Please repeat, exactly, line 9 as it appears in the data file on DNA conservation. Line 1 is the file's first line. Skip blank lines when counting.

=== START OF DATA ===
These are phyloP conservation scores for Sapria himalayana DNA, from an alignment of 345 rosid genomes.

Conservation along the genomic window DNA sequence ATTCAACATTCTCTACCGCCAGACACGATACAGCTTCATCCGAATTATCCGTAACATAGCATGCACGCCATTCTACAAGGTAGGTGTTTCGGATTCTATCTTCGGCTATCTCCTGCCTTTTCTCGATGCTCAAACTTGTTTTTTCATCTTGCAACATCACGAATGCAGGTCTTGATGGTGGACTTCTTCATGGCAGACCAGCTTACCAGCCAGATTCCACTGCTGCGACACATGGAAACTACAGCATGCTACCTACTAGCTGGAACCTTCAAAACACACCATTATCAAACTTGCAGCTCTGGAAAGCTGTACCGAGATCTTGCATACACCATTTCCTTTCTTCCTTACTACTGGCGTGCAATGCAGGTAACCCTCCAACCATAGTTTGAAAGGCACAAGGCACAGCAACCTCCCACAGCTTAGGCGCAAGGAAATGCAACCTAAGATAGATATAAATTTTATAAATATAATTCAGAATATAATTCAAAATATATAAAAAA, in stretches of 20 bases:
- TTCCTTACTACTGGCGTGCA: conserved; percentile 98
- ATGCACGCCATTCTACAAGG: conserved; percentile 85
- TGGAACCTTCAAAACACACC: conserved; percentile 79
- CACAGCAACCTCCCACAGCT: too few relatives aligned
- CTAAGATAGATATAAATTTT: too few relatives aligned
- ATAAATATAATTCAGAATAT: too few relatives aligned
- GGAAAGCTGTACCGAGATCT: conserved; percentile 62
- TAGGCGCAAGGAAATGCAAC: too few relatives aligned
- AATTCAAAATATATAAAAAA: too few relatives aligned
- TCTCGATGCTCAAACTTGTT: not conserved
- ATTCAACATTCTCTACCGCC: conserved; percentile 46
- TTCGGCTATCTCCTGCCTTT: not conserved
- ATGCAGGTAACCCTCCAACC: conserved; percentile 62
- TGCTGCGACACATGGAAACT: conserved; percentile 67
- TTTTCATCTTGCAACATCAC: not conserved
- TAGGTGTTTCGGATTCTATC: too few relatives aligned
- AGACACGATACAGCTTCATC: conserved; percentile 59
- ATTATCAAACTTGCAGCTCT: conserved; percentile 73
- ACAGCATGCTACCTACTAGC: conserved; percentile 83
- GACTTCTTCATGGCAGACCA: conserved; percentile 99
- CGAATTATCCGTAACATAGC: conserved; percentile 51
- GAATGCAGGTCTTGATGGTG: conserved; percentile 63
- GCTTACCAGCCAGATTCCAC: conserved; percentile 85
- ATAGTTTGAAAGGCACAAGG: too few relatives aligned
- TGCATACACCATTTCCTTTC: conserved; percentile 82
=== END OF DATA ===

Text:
- GGAAAGCTGTACCGAGATCT: conserved; percentile 62